Investors: Tax Treatment Of Real Estate Sales

The Taxpayer Relief Act of 1997 provides that you can exclude the gain on the sale of a home so long as the home is sold after 6 May 1997 and the taxpayer lived in the home for two of the past five years. The maximum amount of gain that can be excluded is $250,000, if single and $500,000, if married filing a joint return. If a taxpayer lived in the home for less than the full two years during the last five years, he can exclude a pro rata share of the allowable exclusion. For example, if a taxpayer lived in a home for one year during the previous five years, he can exclude one-half of the allowable gain, which is $125,000, if single, or $250,000, if married filing a joint return.

For the investor in residential housing, there are four major provisions to consider: (1) depreciation allowances, (2) the rental loss limitation, (3) the tax rate schedule, and (4) the tax treatment of capital gains.

Financial Operations of Rental Property

In preparing the annual individual tax return, rental income is totaled for the year, and the expenses associated with the rental operations (for example, depreciation, repairs, insurance, mortgage interest, and property taxes) are deducted to determine the taxable income or loss. Depreciation is a particularly important expense. Each year a percentage of the building’s value (but not the land) is taken as an expense to compensate for wear and tear and obsolescence, although this is not an amount that is actually paid “out of pocket.”


Those taxpayers purchasing residential investment property after 1986 are only eligible for straight-line depreciation over a 27.5-year period compared to the more rapid 19-year, 175-percent declining balance method available under prior law. Those currently owning rental property must generally keep using the depreciation schedule they began with.

Rental Loss Limitation

Under the current law, losses from rental property are considered as “passive investment” losses. Losses on passive investments can generally only be used to affect income from passive investments. Accordingly, owners can deduct rental losses only against other rental property income or other passive investment income. Rental losses cannot be deducted against salary, dividends, and interest income. Losses that cannot be deducted currently because of these rules may be carried forward indefinitely to future years and may be used to offset future passive income. Additionally, in the year the property is sold, past, unused losses can be used to offset gain on the sale.

There is an important exception for the small investor, however. Taxpayers with adjusted gross income of $100,000 or less may be eligible to deduct up to $25,000 of passive losses a year against salary and portfolio (investment) income. This maximum of $25,000 of annual losses is reduced or phased out, however, over an income range of $100,000 to $150,000. The available deduction is reduced $1 for each $2 of adjusted gross income above $100,000. To be eligible for this small-investor exception, the investor has to “actively participate” in the management of the property. Property management services can still be used if the owner remains involved in decision making, such as approving tenants, setting rent levels, approving terms of the lease, and approving major expenditures and repairs. At least a 10-percent ownership in the property is also required.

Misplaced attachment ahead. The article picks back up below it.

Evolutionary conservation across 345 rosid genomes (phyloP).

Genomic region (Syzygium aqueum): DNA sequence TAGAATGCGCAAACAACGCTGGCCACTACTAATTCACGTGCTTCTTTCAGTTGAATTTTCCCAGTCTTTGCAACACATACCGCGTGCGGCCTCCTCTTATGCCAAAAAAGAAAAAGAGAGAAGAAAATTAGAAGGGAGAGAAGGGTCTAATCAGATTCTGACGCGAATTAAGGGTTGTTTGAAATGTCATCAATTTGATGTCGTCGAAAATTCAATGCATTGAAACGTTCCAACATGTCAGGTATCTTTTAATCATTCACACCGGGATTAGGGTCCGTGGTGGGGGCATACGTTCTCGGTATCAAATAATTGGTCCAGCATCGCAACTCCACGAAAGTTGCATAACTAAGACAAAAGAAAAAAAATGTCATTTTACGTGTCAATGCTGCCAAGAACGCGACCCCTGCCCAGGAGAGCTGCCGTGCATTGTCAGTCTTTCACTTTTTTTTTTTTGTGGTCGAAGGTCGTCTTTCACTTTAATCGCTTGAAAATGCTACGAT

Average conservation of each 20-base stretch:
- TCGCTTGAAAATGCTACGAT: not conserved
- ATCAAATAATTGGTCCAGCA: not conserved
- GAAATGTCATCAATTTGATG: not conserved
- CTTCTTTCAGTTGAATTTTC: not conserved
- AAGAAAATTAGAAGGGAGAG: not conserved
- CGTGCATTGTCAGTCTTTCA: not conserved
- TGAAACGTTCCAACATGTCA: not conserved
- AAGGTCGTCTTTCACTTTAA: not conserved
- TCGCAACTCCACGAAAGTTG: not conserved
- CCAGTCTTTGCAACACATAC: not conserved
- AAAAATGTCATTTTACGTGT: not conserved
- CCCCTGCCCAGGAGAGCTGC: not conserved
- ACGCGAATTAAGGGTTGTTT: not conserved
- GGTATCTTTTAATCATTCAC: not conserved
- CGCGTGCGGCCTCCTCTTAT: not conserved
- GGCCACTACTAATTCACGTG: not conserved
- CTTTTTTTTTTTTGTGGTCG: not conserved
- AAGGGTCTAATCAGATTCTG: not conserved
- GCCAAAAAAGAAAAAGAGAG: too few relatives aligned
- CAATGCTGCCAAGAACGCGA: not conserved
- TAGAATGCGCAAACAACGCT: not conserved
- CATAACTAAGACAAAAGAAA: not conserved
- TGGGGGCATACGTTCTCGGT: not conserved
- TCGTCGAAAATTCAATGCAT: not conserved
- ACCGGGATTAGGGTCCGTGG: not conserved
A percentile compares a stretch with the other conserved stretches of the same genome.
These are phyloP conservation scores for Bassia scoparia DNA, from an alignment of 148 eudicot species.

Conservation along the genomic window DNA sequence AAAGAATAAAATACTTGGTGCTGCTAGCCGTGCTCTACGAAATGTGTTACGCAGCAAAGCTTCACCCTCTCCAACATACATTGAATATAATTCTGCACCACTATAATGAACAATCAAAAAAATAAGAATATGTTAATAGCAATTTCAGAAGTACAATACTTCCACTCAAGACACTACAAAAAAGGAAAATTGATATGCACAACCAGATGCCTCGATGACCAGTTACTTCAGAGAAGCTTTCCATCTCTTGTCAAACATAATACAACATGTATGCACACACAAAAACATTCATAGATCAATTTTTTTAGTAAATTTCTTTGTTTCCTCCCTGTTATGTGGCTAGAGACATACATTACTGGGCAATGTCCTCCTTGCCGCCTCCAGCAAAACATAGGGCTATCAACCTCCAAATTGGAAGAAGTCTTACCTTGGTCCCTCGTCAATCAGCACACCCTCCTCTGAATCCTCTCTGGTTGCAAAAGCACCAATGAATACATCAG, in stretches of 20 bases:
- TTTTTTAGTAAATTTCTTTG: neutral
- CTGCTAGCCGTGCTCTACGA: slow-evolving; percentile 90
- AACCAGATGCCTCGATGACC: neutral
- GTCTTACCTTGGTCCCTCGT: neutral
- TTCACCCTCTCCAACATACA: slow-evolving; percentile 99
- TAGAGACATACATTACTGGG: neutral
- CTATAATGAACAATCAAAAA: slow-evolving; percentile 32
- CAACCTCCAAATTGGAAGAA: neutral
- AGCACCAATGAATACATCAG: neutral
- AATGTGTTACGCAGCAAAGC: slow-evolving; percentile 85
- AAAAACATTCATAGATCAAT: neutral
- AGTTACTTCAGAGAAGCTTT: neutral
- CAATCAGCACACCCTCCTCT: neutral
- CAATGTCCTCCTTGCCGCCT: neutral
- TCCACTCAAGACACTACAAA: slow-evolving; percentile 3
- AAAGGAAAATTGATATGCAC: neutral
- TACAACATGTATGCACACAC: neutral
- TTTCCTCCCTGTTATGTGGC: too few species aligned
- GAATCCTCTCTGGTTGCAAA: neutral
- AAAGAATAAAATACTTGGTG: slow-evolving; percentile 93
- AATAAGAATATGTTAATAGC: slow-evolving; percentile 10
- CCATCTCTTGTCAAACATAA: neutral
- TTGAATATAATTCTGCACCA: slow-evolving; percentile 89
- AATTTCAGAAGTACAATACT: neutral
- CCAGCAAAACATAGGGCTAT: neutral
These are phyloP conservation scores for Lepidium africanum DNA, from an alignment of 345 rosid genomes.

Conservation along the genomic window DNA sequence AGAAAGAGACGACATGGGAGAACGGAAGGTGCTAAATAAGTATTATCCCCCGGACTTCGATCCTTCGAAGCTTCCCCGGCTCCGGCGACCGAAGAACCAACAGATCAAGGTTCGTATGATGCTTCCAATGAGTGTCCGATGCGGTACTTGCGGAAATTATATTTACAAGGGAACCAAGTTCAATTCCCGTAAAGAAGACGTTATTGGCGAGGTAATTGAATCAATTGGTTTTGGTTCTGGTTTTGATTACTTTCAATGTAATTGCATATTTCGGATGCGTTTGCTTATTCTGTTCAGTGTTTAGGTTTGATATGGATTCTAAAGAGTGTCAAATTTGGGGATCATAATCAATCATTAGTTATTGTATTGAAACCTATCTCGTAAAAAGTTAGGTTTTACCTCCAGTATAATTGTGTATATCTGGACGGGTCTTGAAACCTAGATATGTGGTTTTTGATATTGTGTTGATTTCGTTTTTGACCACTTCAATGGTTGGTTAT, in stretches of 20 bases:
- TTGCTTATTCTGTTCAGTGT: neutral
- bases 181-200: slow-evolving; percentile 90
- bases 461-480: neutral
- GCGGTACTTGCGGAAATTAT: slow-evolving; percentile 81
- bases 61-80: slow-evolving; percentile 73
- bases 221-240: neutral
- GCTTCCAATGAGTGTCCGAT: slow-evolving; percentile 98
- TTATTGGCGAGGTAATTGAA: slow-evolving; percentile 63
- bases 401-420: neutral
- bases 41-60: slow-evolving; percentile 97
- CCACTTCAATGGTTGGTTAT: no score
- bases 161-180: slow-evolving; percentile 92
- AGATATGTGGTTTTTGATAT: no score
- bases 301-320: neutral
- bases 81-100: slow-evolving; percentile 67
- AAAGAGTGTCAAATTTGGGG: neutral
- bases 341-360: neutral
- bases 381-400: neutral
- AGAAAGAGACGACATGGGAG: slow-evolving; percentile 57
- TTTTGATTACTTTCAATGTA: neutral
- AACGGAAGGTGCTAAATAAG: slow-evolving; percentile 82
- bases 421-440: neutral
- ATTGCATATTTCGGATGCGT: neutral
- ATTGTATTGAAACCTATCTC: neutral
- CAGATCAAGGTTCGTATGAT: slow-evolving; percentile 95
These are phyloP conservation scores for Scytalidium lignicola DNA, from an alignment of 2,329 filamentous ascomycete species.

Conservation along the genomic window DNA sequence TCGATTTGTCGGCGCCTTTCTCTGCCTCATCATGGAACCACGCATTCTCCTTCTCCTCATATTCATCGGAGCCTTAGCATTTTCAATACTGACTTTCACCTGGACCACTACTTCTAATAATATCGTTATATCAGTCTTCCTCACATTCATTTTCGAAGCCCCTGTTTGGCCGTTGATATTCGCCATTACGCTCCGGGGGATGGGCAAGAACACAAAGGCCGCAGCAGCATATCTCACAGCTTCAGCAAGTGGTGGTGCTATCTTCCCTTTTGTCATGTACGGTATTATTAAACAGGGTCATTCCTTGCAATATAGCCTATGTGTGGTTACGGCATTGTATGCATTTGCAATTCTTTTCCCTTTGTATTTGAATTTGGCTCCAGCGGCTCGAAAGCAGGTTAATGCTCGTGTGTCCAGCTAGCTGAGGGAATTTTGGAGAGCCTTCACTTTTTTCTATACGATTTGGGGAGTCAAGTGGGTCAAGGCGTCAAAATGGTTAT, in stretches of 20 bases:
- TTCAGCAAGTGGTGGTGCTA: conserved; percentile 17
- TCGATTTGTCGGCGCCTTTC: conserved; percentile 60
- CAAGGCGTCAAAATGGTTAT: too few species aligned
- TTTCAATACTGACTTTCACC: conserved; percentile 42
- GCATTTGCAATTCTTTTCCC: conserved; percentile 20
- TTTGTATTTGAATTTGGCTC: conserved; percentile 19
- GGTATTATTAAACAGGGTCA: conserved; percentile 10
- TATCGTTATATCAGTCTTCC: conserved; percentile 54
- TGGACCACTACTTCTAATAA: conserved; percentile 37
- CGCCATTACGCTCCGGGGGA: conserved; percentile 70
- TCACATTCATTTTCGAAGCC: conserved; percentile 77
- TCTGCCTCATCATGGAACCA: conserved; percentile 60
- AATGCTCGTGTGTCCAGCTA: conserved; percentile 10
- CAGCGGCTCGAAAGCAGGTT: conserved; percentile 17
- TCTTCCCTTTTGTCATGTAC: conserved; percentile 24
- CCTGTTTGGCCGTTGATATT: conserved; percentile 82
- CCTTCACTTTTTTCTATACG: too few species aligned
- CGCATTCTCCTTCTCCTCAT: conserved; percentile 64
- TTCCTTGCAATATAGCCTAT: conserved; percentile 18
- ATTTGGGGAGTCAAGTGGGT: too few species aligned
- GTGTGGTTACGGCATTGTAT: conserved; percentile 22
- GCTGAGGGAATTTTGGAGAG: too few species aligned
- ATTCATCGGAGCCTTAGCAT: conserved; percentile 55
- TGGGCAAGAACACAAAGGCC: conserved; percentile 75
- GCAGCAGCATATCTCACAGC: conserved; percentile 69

Regardless of when the property was purchased, rental losses that cannot be taken in a given year can be carried forward for use in later years and any remaining loss can be taken in full when the property is sold.

Investors with annual rental losses first use the losses to offset any rental income. Any remaining losses are then applied to offset up to $25,000 of other income for taxpayers who “actively participate” in the management of the property. Any remaining losses are carried forward for use in future years.

Capital Gains

Capital gains or “profits” from the sale of a rental property are taxed at different maximum rates depending on how long you held the property and when you sold it. If you sold the property after 1 January 2006, the maximum capital gain rate is 28%, provided that you held the property for longer than 12 months. Further, it is only 5% if you are in the 15% tax bracket.

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